In sum from these texts only the two examples from Auxerre and Narbonne could refer to a three-dimensional corpus, which both go back to the last quarter of the ninth century. Although there is too little evidence to suggest the emergence of larger three-dimensional depictions of the crucified in the late Carolingian period, there is also no indication of a connection of theological discussions around 800 and connected developments in sculptural arts.

Here a significant circular argument completes the interpretation: Older scholarship mentions a crucifix in Metz from the seventh century as oldest known example for the early middle ages. [11] Its dates have varied considerably in scholarship since then. [12] The vita of bishop Goericus/Abbo (629-644) written possibly in the eleventh century mentions two argentei disci with a large golden crucifix. The dating of the source (which has yet to appear in a published critical edition) is unclear, and so too are the form and placement of the two disci and the crucifix. Discus is translated by Fricke as table and dish, apparently based on a misinterpretation by Harald Keller. It is also possible that discus used in relation to a precious cross might rather refer to a flabellum-like object. Thus such an elevated ensemble probably did not include a monumental cross in our modern understanding but a large cross of goldsmith's work in comparison to contemporary objects of this type. This shows again the limitations in interpreting such texts. And it remains completely unclear when the cross was actually made. [13] Proceeding from the earlier assumption that "monumental crosses with the body of Christ sculpted and covered in gold or silver leaf appear after the second quarter of the ninth century" (105), Fricke takes this as a given terminus post and dates the Metz cross between the ninth and early eleventh century. At this point the central hypothesis supports itself without having been worked out sufficiently. A renewed analysis of medieval sources can bring us further insight into form, size and material of crucifixes before 1000 as long as careful looking at texts and objects harmonizes with the forming of theories.

German art historical publications only rarely make it through the bottleneck of an English translation. Even groundbreaking publications such as those of Horst Bredekamp, Dieter Kimpel and Robert Suckale, or Martin Büchsel have never had the privilege of an English edition. [14] Beate Fricke's study Fallen Idols, Risen Saints is with Hans Belting's Likeness and Presence one of the few exceptions, and particularly surprising because it is maybe the first dissertation in the field of medieval art history to be published in both languages. Insofar this translation is an indication of the high expectations for the book, the enormous interest in the topic of St.-Foy of Conques, and the important stakes of a conversation about the earliest figural reliquaries to survive from the middle ages.

One of the main differences between the German and the English editions of this book concerns translation: The English version did not retain the partly essayistic style of writing. This is on the one hand regrettable, because the text loses its fluid and oftentimes entertaining character, but on the other hand useful because it corresponds to a stronger concentration on the sequence of arguments and content. The book as a scholarly study benefits, on the whole, from this shift.

The English publication of the book distinguishes itself from its German edition by an appealing layout with black-and-white images integrated into the text. Unfortunately, the bibliography was abandoned. This is particularly regrettable as the whole text seems to have been transferred from the 2007 version mostly unchanged, and the research itself had been carried out between 2000 and 2004. The translation could have been a welcome opportunity for revision and updates. Thus important recent contributions such as by Rachel Fulton-Brown and by Thomas F. X. Noble are not mentioned or not integrated into the discussion which make some statements getting out of step with the actual situation of English scholarship ("too little attention has been paid to the initial acceptance of the three-dimensional body of Christ" [98]). [15] Noble's book is mentioned incidentally in two footnotes where a more detailed discussion of his ideas would have advanced the study.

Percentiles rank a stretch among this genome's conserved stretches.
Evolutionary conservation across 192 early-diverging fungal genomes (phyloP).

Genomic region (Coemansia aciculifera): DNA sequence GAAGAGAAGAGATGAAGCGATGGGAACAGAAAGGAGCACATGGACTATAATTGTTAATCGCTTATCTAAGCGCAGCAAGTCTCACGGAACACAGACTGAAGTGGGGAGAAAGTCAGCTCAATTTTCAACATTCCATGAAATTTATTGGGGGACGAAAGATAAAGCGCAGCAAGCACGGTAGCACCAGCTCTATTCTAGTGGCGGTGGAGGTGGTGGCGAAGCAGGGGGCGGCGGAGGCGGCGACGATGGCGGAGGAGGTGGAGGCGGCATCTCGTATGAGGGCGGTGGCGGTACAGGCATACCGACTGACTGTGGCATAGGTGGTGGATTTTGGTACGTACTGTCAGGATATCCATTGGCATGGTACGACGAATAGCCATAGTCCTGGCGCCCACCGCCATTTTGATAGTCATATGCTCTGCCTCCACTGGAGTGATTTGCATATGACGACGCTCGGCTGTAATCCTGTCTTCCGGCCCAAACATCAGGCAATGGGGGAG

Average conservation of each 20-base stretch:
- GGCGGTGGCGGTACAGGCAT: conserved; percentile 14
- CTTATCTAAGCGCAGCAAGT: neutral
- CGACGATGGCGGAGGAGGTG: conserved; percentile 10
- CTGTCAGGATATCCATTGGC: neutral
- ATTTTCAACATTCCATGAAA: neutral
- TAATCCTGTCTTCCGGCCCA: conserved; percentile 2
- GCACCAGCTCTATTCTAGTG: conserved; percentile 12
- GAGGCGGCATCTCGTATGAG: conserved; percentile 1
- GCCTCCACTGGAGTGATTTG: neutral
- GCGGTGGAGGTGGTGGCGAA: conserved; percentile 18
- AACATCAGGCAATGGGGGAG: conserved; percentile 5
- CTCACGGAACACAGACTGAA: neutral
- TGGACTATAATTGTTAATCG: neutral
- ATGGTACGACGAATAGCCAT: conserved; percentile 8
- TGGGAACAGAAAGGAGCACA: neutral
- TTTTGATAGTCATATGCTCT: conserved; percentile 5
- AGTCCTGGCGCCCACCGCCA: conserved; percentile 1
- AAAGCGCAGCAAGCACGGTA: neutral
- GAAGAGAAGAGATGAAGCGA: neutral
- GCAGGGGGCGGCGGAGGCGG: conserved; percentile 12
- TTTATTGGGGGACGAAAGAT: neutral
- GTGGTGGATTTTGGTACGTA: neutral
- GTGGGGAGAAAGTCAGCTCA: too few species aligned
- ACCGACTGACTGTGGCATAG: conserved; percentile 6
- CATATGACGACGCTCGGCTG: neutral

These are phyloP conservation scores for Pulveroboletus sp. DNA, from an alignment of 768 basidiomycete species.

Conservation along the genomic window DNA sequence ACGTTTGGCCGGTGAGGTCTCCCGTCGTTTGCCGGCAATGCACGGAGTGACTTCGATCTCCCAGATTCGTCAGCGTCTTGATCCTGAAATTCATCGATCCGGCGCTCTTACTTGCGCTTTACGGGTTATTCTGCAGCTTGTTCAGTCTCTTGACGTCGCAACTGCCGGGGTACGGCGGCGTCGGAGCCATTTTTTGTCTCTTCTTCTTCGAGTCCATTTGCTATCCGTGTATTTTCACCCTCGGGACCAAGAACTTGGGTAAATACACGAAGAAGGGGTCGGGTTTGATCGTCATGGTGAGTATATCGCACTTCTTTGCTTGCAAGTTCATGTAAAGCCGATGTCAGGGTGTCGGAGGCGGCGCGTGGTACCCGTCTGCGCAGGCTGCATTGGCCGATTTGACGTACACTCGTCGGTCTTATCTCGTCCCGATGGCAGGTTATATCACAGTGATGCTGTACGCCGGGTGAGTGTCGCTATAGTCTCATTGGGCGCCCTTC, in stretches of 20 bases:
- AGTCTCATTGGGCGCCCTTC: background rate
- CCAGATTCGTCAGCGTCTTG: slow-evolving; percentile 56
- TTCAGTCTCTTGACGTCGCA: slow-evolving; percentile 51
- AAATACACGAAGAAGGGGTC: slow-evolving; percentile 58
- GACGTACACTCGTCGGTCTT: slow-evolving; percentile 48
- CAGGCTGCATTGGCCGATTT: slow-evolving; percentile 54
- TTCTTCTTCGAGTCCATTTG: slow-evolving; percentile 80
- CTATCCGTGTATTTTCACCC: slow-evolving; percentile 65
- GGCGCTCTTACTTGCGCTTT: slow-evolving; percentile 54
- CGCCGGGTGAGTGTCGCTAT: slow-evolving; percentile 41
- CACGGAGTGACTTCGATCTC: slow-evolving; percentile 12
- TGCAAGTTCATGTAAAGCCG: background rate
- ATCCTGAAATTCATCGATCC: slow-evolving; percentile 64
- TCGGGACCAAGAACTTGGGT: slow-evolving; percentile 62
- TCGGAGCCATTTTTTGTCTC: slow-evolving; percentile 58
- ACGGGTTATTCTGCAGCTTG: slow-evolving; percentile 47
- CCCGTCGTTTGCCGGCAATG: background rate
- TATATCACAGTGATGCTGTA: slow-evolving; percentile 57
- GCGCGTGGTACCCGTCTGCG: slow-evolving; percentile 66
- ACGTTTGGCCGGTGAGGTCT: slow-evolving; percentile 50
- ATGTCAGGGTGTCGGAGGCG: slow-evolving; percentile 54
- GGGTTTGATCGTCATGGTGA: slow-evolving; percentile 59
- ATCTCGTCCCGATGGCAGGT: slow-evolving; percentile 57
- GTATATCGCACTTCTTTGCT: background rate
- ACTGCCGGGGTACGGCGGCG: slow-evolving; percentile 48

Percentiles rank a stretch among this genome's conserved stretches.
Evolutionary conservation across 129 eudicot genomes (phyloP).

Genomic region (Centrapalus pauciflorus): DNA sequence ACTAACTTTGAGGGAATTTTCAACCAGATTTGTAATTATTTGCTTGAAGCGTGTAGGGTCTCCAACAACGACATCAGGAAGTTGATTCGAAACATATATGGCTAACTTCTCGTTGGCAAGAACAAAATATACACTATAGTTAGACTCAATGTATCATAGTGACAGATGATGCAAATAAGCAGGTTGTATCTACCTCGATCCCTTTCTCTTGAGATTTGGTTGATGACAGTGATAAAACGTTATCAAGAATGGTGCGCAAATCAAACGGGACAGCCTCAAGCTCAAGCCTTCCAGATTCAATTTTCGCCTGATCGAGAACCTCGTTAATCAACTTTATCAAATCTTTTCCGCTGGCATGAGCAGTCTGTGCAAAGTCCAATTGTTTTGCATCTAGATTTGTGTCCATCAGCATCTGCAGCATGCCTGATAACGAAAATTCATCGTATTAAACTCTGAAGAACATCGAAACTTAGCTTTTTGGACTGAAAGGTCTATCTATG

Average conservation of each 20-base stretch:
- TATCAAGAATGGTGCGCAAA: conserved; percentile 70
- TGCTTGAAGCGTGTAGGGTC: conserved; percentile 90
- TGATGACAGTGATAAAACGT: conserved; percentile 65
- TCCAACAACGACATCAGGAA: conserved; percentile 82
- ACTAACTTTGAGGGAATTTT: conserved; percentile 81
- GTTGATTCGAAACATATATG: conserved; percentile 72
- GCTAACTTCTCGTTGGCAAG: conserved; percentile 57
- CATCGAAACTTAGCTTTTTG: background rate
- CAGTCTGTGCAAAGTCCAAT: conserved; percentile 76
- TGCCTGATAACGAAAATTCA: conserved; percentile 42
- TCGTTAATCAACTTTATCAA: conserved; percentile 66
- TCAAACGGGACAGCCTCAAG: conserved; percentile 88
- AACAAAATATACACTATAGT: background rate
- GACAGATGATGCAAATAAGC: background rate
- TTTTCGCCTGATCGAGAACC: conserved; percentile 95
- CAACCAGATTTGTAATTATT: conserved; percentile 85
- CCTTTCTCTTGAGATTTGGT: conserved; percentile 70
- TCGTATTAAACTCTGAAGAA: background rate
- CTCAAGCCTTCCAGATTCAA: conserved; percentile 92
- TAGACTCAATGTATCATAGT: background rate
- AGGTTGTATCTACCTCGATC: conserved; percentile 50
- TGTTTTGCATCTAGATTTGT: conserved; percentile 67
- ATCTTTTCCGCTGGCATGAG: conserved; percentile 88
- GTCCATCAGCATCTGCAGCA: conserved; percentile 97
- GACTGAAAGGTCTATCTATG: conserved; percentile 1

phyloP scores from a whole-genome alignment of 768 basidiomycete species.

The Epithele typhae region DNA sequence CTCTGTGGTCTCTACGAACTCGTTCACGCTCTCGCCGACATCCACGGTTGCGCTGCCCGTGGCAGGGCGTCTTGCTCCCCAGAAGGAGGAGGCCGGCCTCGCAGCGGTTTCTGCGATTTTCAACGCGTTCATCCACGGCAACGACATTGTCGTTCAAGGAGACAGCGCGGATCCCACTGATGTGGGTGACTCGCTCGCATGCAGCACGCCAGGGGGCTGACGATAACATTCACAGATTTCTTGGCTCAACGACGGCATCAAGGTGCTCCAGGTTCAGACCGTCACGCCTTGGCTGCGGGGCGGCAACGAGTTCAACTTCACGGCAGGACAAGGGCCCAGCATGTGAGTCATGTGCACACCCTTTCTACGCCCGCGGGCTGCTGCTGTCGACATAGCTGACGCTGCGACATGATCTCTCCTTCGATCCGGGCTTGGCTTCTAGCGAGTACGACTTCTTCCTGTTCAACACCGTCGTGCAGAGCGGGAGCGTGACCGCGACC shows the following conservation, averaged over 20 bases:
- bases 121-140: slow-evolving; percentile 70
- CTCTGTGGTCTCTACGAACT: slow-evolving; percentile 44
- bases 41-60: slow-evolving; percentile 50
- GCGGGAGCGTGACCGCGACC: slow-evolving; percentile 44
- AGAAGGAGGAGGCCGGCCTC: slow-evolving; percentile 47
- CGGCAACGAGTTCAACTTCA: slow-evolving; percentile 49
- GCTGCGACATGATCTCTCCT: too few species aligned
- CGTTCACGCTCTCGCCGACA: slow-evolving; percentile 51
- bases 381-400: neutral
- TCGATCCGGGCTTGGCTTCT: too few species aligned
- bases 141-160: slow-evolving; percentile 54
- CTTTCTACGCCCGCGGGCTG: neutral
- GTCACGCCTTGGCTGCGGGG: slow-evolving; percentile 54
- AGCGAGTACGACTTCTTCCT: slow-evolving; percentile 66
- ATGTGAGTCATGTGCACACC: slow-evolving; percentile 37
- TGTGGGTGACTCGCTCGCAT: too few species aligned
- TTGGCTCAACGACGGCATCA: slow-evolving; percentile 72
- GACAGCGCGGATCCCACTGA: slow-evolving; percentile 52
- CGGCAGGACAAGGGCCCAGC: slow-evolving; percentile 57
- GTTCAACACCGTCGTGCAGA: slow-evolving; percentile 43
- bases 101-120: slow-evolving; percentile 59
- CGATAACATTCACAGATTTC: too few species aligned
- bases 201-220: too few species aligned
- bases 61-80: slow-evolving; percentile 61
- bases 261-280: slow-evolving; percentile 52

In sum this is nevertheless a thrilling book with inspiring assumptions. Although it suffers from a too speedy handling of objects and sources, which would have required a revision, and a sometimes confusingly interlaced structure of arguments, Fricke's work hopefully contributes to an intensifying debate on what and how we can learn from (early) medieval texts about works of art, as well as their limitations, and how closely theological debates and artistic developments can be related.



1. Hans Belting, Bild und Kult: Eine Geschichte des Bildes vor dem Zeitalter der Kunst (Munich, 1993); Likeness and Presence: A History of the Image before the Era of Art, trans. Edmund Jephcott (Chicago: University of Chicago Press, 1994).

2. Harald Keller, "Zur Entstehung der sakralen Vollskulptur in der ottonischen Zeit," in Festschrift für Hans Jantzen (Berlin: Mann, 1951), 71-91.

3. Anna Pawlik, Das Bildwerk als Reliquiar? Funktionen früher Großplastik im 9. bis 11. Jahrhundert (Petersberg: Imhof, 2013).

4. Celia Chazelle, The Crucified God in the Carolingian Era: Theology and Art of Christ's Passion (Cambridge: Cambridge University Press, 2001), 14-74.

5. "Ex gestis episcoporum Autisiodorensium," in Monumenta Germaniae Historica, Scriptores, vol. 13 (Hannover, 1881), 396.

6. Migne, Patrologia Latina, vol. 115, col. 36.

7. Acta Sanctorum, Ianuarii, vol. 1 (Antwerp 1863), 388.

8. Barthélémy, Anatole: Cartulaire de l'abbaye de Redon en Bretagne (Paris: Bureaux de la Revue archéologique, 1863), 190, no. CCXLI.

9. Suger von St.-Denis, Ausgewählte Schriften: Ordinatio, De Consecratione, De Administratione, eds. Andreas Speer and Günther Binding (Darmstadt: Wissenschaftliche Buchgesellschaft, 2000), 256: "Crucem etiam mirabilem quantitatis sue, que superposita est inter altare et tumulum eiusdem Karoli...."

10. Acta Sanctorum, Maii, vol. 1 (Antwerp, 1680), 151: "Crucem autem, ad instar humanae staturae protractam, auro argentoque adopertam, in qua particular Crucis Domini condita erat...."

11. Keller, "Zur Entstehung der sakralen Vollskulptur in der ottonischen Zeit," 72.

12. Pawlik dates crucifix in Metz to the 11th century. See Das Bildwerk als Reliquiar?, 279-280, no. 30.

13. "De S. Goerico seu Abbone Episcopo Conf. Metis, Vita altera," in Acta Sanctorum, Septembris, vol. 6 (Paris / Rome, 1867), 48-55.

14. Horst Bredekamp, Kunst als Medium sozialer Konflikte: Bilderkämpfe von der Spätantike bis zur Hussitenrevolution (Edition Suhrkamp, 763; Frankfurt a. M., 1975); Dieter Kimpel and Robert Suckale, Gotische Architektur in Frankreich: 1130-1270 (Munich, 1985); Martin Büchsel, Die Entstehung des Christusporträts: Bildarchäologie statt Bildhypnose (Mainz, 2004).

15. Rachel Fulton-Brown, From Judgment to Passion: Devotion to Christ and the Virgin Mary, 800-1200 (New York: Columbia University Press, 2002); Thomas F. X. Noble, Images, Iconoclasm, and the Carolingians (Philadelphia: University of Pennsylvania Press, 2009).

Copyright (c) 2016 Gerhard Lutz